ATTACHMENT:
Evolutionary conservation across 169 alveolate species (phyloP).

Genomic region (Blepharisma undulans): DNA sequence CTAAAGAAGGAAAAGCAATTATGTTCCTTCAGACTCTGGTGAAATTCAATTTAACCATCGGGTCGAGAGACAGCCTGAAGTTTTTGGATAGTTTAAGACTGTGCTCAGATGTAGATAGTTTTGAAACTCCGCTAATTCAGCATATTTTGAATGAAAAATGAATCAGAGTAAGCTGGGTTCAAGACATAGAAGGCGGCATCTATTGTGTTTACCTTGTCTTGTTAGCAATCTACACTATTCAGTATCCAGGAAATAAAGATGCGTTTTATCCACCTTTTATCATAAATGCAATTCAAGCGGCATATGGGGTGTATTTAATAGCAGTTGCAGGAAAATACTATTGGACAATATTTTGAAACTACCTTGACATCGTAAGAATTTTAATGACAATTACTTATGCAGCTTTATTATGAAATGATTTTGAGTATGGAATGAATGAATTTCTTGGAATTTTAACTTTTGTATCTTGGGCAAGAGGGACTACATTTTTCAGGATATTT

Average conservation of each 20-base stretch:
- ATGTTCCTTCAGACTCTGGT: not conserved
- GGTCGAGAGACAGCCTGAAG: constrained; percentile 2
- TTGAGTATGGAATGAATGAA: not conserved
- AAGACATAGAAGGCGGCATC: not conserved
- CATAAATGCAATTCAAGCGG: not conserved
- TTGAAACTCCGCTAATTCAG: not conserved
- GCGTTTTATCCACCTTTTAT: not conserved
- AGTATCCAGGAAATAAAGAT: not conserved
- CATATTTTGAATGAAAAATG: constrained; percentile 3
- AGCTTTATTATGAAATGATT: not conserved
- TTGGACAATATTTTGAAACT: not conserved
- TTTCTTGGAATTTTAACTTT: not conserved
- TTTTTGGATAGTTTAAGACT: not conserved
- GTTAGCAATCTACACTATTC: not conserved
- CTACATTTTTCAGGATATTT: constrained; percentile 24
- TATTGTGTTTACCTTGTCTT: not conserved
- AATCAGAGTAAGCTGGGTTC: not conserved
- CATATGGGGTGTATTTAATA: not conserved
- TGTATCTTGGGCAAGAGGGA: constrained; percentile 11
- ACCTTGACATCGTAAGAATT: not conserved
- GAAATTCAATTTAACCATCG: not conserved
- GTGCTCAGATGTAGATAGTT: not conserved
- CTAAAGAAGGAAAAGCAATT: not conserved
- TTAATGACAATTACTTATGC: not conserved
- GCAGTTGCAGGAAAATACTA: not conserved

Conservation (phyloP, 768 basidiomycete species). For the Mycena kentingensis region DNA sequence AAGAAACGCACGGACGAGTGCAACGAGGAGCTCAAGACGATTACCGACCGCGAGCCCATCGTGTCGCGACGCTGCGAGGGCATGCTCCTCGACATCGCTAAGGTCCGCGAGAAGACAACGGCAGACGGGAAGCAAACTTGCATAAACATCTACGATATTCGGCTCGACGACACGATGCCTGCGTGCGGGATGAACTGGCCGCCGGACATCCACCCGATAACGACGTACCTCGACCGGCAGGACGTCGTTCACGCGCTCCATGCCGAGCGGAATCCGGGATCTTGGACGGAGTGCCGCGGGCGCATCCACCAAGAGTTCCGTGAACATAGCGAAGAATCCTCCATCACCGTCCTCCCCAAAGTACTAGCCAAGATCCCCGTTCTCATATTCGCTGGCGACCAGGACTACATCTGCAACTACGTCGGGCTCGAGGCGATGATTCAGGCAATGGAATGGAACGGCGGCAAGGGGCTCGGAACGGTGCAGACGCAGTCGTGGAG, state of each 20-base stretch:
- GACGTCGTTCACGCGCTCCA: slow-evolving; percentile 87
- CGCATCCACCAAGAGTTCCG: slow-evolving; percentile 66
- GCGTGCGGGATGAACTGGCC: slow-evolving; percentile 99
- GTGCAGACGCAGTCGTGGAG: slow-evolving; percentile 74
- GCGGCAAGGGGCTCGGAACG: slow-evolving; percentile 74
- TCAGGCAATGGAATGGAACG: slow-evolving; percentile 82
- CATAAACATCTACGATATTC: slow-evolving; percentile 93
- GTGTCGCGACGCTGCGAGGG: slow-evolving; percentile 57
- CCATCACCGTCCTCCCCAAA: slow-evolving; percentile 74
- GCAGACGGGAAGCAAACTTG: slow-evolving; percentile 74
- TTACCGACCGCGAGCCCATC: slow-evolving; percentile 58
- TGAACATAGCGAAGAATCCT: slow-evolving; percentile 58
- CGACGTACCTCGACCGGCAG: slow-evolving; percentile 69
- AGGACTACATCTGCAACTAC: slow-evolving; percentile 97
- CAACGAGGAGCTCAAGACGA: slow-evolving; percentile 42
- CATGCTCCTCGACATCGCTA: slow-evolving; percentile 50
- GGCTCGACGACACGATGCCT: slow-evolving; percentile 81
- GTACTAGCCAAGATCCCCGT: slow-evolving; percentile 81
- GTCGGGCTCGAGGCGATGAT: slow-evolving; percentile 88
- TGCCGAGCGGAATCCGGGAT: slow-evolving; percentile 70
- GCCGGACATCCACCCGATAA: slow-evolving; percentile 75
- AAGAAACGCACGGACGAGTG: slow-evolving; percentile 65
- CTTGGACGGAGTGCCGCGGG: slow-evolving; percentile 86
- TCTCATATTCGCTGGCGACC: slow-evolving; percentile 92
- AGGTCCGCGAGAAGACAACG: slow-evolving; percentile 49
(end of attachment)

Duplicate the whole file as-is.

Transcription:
Evolutionary conservation across 169 alveolate species (phyloP).

Genomic region (Blepharisma undulans): DNA sequence CTAAAGAAGGAAAAGCAATTATGTTCCTTCAGACTCTGGTGAAATTCAATTTAACCATCGGGTCGAGAGACAGCCTGAAGTTTTTGGATAGTTTAAGACTGTGCTCAGATGTAGATAGTTTTGAAACTCCGCTAATTCAGCATATTTTGAATGAAAAATGAATCAGAGTAAGCTGGGTTCAAGACATAGAAGGCGGCATCTATTGTGTTTACCTTGTCTTGTTAGCAATCTACACTATTCAGTATCCAGGAAATAAAGATGCGTTTTATCCACCTTTTATCATAAATGCAATTCAAGCGGCATATGGGGTGTATTTAATAGCAGTTGCAGGAAAATACTATTGGACAATATTTTGAAACTACCTTGACATCGTAAGAATTTTAATGACAATTACTTATGCAGCTTTATTATGAAATGATTTTGAGTATGGAATGAATGAATTTCTTGGAATTTTAACTTTTGTATCTTGGGCAAGAGGGACTACATTTTTCAGGATATTT

Average conservation of each 20-base stretch:
- ATGTTCCTTCAGACTCTGGT: not conserved
- GGTCGAGAGACAGCCTGAAG: constrained; percentile 2
- TTGAGTATGGAATGAATGAA: not conserved
- AAGACATAGAAGGCGGCATC: not conserved
- CATAAATGCAATTCAAGCGG: not conserved
- TTGAAACTCCGCTAATTCAG: not conserved
- GCGTTTTATCCACCTTTTAT: not conserved
- AGTATCCAGGAAATAAAGAT: not conserved
- CATATTTTGAATGAAAAATG: constrained; percentile 3
- AGCTTTATTATGAAATGATT: not conserved
- TTGGACAATATTTTGAAACT: not conserved
- TTTCTTGGAATTTTAACTTT: not conserved
- TTTTTGGATAGTTTAAGACT: not conserved
- GTTAGCAATCTACACTATTC: not conserved
- CTACATTTTTCAGGATATTT: constrained; percentile 24
- TATTGTGTTTACCTTGTCTT: not conserved
- AATCAGAGTAAGCTGGGTTC: not conserved
- CATATGGGGTGTATTTAATA: not conserved
- TGTATCTTGGGCAAGAGGGA: constrained; percentile 11
- ACCTTGACATCGTAAGAATT: not conserved
- GAAATTCAATTTAACCATCG: not conserved
- GTGCTCAGATGTAGATAGTT: not conserved
- CTAAAGAAGGAAAAGCAATT: not conserved
- TTAATGACAATTACTTATGC: not conserved
- GCAGTTGCAGGAAAATACTA: not conserved

Conservation (phyloP, 768 basidiomycete species). For the Mycena kentingensis region DNA sequence AAGAAACGCACGGACGAGTGCAACGAGGAGCTCAAGACGATTACCGACCGCGAGCCCATCGTGTCGCGACGCTGCGAGGGCATGCTCCTCGACATCGCTAAGGTCCGCGAGAAGACAACGGCAGACGGGAAGCAAACTTGCATAAACATCTACGATATTCGGCTCGACGACACGATGCCTGCGTGCGGGATGAACTGGCCGCCGGACATCCACCCGATAACGACGTACCTCGACCGGCAGGACGTCGTTCACGCGCTCCATGCCGAGCGGAATCCGGGATCTTGGACGGAGTGCCGCGGGCGCATCCACCAAGAGTTCCGTGAACATAGCGAAGAATCCTCCATCACCGTCCTCCCCAAAGTACTAGCCAAGATCCCCGTTCTCATATTCGCTGGCGACCAGGACTACATCTGCAACTACGTCGGGCTCGAGGCGATGATTCAGGCAATGGAATGGAACGGCGGCAAGGGGCTCGGAACGGTGCAGACGCAGTCGTGGAG, state of each 20-base stretch:
- GACGTCGTTCACGCGCTCCA: slow-evolving; percentile 87
- CGCATCCACCAAGAGTTCCG: slow-evolving; percentile 66
- GCGTGCGGGATGAACTGGCC: slow-evolving; percentile 99
- GTGCAGACGCAGTCGTGGAG: slow-evolving; percentile 74
- GCGGCAAGGGGCTCGGAACG: slow-evolving; percentile 74
- TCAGGCAATGGAATGGAACG: slow-evolving; percentile 82
- CATAAACATCTACGATATTC: slow-evolving; percentile 93
- GTGTCGCGACGCTGCGAGGG: slow-evolving; percentile 57
- CCATCACCGTCCTCCCCAAA: slow-evolving; percentile 74
- GCAGACGGGAAGCAAACTTG: slow-evolving; percentile 74
- TTACCGACCGCGAGCCCATC: slow-evolving; percentile 58
- TGAACATAGCGAAGAATCCT: slow-evolving; percentile 58
- CGACGTACCTCGACCGGCAG: slow-evolving; percentile 69
- AGGACTACATCTGCAACTAC: slow-evolving; percentile 97
- CAACGAGGAGCTCAAGACGA: slow-evolving; percentile 42
- CATGCTCCTCGACATCGCTA: slow-evolving; percentile 50
- GGCTCGACGACACGATGCCT: slow-evolving; percentile 81
- GTACTAGCCAAGATCCCCGT: slow-evolving; percentile 81
- GTCGGGCTCGAGGCGATGAT: slow-evolving; percentile 88
- TGCCGAGCGGAATCCGGGAT: slow-evolving; percentile 70
- GCCGGACATCCACCCGATAA: slow-evolving; percentile 75
- AAGAAACGCACGGACGAGTG: slow-evolving; percentile 65
- CTTGGACGGAGTGCCGCGGG: slow-evolving; percentile 86
- TCTCATATTCGCTGGCGACC: slow-evolving; percentile 92
- AGGTCCGCGAGAAGACAACG: slow-evolving; percentile 49